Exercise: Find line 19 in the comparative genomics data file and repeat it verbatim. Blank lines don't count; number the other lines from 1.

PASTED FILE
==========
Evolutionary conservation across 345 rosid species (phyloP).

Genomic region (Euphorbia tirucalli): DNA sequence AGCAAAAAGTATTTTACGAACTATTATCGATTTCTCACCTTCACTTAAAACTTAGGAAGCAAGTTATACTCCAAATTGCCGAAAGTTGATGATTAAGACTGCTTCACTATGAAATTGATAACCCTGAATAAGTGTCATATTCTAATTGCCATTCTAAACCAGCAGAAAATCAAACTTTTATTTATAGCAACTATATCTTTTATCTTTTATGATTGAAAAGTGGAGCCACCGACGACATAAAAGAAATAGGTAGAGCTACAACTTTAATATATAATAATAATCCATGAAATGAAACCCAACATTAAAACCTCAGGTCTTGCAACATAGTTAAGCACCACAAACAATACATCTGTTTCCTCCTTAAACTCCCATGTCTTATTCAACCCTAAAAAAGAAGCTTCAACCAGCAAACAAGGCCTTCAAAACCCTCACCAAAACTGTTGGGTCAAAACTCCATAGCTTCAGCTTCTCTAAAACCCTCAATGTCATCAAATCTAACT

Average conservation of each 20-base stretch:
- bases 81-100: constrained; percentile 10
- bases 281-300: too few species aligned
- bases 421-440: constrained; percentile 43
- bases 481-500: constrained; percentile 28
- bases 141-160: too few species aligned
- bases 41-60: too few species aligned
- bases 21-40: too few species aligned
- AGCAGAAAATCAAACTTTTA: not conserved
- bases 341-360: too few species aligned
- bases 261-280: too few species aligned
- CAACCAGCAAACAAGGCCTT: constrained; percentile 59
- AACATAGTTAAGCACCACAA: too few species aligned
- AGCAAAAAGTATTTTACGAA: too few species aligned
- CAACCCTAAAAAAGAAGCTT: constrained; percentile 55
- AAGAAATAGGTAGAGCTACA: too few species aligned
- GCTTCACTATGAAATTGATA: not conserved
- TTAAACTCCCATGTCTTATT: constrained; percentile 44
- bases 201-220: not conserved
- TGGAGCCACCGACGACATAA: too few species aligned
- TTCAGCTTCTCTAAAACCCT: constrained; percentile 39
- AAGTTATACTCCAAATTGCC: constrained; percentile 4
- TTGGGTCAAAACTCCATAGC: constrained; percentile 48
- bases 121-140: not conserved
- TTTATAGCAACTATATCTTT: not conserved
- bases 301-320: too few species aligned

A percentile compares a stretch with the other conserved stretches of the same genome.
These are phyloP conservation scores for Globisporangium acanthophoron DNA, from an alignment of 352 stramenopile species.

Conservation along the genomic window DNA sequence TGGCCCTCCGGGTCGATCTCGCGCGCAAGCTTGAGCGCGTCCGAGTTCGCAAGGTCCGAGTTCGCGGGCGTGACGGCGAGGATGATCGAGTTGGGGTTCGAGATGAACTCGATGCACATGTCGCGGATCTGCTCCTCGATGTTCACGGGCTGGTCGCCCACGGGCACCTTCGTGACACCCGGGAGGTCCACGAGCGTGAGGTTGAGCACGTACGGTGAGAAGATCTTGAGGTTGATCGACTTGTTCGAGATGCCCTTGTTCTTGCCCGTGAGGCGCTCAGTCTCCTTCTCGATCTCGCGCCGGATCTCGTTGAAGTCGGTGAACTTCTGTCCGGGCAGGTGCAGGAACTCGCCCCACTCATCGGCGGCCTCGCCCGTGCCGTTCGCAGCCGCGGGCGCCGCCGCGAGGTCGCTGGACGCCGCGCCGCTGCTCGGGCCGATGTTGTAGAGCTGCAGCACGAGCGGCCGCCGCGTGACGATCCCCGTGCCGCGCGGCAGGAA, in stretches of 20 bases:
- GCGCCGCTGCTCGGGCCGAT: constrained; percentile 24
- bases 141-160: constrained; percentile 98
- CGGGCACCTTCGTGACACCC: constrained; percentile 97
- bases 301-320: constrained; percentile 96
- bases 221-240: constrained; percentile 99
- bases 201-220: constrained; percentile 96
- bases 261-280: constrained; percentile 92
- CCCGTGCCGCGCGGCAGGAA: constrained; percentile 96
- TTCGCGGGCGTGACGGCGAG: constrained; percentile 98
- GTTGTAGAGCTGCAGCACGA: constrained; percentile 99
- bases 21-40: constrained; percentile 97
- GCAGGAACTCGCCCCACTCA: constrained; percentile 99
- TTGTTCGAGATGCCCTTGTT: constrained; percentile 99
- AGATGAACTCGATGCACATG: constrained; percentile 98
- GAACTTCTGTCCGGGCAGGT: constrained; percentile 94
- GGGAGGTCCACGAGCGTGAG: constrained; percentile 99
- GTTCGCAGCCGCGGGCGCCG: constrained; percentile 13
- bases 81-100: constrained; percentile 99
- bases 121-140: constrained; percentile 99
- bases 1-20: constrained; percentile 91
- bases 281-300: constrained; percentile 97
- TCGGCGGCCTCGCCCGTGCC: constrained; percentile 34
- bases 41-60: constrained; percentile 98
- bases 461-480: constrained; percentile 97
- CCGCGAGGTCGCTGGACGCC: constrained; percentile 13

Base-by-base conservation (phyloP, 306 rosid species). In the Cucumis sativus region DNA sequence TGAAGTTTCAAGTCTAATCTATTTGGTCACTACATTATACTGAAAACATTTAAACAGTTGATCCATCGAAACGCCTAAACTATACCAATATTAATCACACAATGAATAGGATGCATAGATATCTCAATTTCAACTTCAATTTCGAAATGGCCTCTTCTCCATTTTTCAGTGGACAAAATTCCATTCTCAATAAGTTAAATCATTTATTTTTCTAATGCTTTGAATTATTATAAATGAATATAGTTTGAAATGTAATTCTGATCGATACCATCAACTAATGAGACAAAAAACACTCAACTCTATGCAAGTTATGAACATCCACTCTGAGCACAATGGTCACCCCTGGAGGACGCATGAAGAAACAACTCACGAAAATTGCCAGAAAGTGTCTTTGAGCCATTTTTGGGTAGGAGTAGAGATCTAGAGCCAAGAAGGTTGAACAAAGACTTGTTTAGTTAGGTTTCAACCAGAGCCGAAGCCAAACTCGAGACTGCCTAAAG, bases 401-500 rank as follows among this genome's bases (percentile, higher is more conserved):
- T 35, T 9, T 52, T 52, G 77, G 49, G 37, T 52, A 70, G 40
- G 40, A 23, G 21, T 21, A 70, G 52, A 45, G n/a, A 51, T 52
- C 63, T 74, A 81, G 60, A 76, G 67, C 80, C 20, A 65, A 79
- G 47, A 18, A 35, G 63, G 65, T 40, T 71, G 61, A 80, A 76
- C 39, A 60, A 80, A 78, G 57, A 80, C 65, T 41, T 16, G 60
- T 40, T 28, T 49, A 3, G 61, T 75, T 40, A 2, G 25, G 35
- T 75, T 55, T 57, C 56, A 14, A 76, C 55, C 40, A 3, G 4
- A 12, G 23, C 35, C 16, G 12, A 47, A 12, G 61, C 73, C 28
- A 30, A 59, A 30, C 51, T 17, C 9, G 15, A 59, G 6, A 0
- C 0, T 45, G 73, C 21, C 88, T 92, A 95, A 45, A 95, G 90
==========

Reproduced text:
- GCTTCACTATGAAATTGATA: not conserved